Syracuse Title Chances, Bracket Pools Take Hit With Fab Melo Out
The loss of center Fab Melo has diminished Syracuse University’s chances of winning the men’s college basketball championship, according to Las Vegas oddsmakers. It also may shake up office pools around the nation.
Syracuse’s odds of winning the National Collegiate Athletic Association tournament moved to 20-1 from 12-1 at the Las Vegas Hotel & Casino’s sports book after Melo was ruled out yesterday because of eligibility issues.
The 7-foot Melo was averaging 7.8 points and a team-leading 5.8 rebounds for the Orange, which has a 31-2 record and is one of the four No. 1 regional seeds in the 68-team tournament. Word of his ineligibility came as Syracuse prepared to face the University of North Carolina-Asheville in its opening game tomorrow in Pittsburgh.
“They probably have enough to get through that first game, it’s going forward that the next tests are going to be tougher,” Jay Rood, the sports book director at the MGM Mirage (MGM), said in a telephone interview. “This makes it exceedingly more difficult to get to the Final Four.”
Rood said the MGM Mirage adjusted Syracuse’s odds of winning the title to 6-1 from 9-2. The only school with more tickets written to win the championship at the Mirage’s future book is the University of Kentucky, Rood said.
Melo’s ineligibility may also impact those filling out tournament brackets in office pools and online contests.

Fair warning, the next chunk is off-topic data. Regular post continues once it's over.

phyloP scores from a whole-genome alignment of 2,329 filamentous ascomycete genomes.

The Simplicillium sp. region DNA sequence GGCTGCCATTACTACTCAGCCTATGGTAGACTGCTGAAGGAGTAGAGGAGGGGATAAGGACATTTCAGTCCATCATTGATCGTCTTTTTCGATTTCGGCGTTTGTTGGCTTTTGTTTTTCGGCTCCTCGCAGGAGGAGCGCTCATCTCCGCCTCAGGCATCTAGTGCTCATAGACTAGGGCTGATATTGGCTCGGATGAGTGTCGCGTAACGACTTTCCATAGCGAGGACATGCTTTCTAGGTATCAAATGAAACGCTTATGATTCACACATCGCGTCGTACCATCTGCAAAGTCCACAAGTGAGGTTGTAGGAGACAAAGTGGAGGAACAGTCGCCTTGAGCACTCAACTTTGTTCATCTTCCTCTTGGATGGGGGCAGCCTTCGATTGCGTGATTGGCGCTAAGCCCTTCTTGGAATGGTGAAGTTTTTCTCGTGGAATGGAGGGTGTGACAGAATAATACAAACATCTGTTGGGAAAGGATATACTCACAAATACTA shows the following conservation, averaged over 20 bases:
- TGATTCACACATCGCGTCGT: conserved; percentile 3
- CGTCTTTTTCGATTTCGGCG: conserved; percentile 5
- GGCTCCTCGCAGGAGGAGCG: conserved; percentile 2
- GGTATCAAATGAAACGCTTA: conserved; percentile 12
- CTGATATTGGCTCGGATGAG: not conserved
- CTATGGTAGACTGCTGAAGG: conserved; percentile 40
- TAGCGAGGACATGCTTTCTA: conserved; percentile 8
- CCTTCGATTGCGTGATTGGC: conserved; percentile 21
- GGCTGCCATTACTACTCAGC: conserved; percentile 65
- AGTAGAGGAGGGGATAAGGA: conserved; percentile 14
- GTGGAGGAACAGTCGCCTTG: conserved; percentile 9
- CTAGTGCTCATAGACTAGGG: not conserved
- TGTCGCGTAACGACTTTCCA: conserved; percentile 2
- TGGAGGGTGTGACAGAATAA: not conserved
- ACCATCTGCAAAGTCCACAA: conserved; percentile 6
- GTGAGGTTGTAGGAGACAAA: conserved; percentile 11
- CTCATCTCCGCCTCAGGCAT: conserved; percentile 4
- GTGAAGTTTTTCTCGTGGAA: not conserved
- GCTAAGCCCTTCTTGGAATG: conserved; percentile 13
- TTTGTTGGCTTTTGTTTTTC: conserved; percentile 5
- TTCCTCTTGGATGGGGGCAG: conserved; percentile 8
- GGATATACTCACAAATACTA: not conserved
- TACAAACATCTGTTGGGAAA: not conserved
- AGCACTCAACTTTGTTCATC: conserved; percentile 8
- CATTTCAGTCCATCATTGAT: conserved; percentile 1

RJ Bell, the founder of Las Vegas-based handicapping information website Pregame.com, estimates that $3 billion will be wagered this year on bracket-style NCAA pools. The pools are popular at workplaces throughout the U.S., with participants getting points for picking winning teams through the April 2 championship in New Orleans.
“It will have an impact, though a majority of people fill them out in the last day or so,” Bell said by telephone. “But a significant chunk of those filling out the brackets are going to be unaware of this. They’re the casual fan who quite frankly doesn’t follow player by player.”
Syracuse could have a second-round matchup against Kansas State or Southern Mississippi, while second-seeded Ohio State, No. 3 Florida State and No. 4 Wisconsin are the other top teams in the East Regional. NCAA spokesman Cameron Schuh said there’s no chance the teams would be re-seeded.
Bell said fans who follow a sport closely tend to overreact to the loss of a player such as Melo, a sophomore from Brazil who had 88 blocked shots this season and was chosen the Big East conference’s defensive player of the year.
“Everyone always thinks a single player is worth more than Vegas actually thinks he’s worth,” Bell said. “I talked to a number of bookmakers and they think in these early games his absence is going to be worth a half-point, and then when it comes to potentially final eight or Final Four games he might be worth up to two points.”
At the MGM Mirage, the point spread for Syracuse’s opener against UNC-Asheville (24-9) has been lowered to 16 1/2 points from 17. Since 1985, No. 1-seeded teams have a 104-0 record in the NCAA men’s tournament against 16th-seeded teams.
“We’ll see what happens in the first game, though that might not be the acid test,” said Rood, who added that Syracuse coach Jim Boeheim has the experience to deal with the loss of a player such as Melo.
Boeheim ranks third in men’s Division I college basketball history in wins and is making his 29th NCAA tournament appearance at Syracuse, which won a national title in 2003.
“If there’s a coach who can deal with it and rally the troops, Boeheim has seen it all,” Rood said.
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